Homes destroyed in Bethlehem; Islamic Jihad claims attack on Israeli gunship
Four Israeli navy soldiers were wounded, one lightly and three moderately, off Gaza coast when Palestinian fishing boat exploded late Friday near an Israeli gunship. The two people on the boat were killed. The Islamic Jihad claimed responsibility for the attack, saying its two members on the boat were suicide attackers.
Islamic Jihad said Saturday its boat full of explosives rammed the Israeli patrol boat, sinking it, and that an Israeli rescue boat retrieved the four casualties. The army said the patrol boat was damaged but made it back to shore.
In a statement released in Beirut, Islamic Jihad's military wing, the Al-Quds Brigades, identified its bombers on the boat as Jamal Ali Ismail, 21, from al-Breij, and Mohammed Samih al-Masri,19, from Beit Hanoun.
Meanwhile, Washington Friday night called on Israel to end its "military operations" in the West Bank town of Bethlehem "as soon as possible." A State Department spokesman said the administration demands Israel take measures to insure the minimization of harming civilians.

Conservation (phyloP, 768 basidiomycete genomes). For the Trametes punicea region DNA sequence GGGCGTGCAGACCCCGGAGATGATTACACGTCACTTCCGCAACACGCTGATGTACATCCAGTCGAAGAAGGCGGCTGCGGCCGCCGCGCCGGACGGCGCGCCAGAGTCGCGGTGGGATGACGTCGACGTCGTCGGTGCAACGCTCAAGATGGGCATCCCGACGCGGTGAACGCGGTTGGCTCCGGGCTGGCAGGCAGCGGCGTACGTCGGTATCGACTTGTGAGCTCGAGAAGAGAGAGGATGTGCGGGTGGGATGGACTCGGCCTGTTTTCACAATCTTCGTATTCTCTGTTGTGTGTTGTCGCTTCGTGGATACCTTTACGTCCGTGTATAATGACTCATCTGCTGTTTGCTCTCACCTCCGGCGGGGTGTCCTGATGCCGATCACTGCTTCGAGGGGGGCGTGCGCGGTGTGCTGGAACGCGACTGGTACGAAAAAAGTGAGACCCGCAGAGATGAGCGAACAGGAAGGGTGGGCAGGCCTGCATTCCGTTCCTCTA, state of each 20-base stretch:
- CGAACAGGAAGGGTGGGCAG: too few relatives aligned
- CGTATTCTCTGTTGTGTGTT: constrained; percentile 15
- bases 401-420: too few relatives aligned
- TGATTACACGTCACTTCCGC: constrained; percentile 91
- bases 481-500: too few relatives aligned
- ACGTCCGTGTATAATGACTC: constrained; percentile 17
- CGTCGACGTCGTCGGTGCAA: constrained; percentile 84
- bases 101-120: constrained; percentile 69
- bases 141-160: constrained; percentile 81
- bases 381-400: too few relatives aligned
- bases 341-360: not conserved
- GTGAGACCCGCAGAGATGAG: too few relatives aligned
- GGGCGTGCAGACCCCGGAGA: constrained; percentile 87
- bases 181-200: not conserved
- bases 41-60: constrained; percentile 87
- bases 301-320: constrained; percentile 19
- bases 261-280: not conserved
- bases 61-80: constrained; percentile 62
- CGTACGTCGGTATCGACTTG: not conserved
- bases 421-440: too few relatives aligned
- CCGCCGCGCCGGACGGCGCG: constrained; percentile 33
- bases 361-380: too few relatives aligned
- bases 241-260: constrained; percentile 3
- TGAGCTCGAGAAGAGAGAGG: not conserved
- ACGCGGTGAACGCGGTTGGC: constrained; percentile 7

"We are also urging the Israelis, in the course of their operations, to keep in mind the consequences of their actions, to complete these operations as quickly as possible and to take steps to avoid further civilian casualties," State Department spokesman Philip Reeker told a daily briefing.
The spokesman also demanded from the Palestinians the cessation of attacks against Israelis. He said "such acts" undermine Palestinian interests, presumably the establishment of a Palestinian state by 2005.
He added: "We continue pressing Palestinians to do all they can to end immediately the terror and violence and work to restore active security contacts and dismantle the terrorist infrastructure that supports this type of violence."
On the ground, however, in the village of al-Khader near Bethlehem, Israeli soldiers on Saturday razed the house of Walid Sbeh, an activist killed by Israeli troops in June, and destroyed the home of Atef Abayat, who died in October 2001 in a car bomb that Palestinians blamed on Israel.
The home of Tanzim activist Abdullah abu-Hadid was also destroyed. According to Israel, Abu-Hadid was involved in shooting attacks targeting the Gilo settlement in south Jerusalem.
In Tokoa, to the south, troops demolished the house of Riyad al-Amur, an activist arrested by Israel several months ago. (Albawaba.com)
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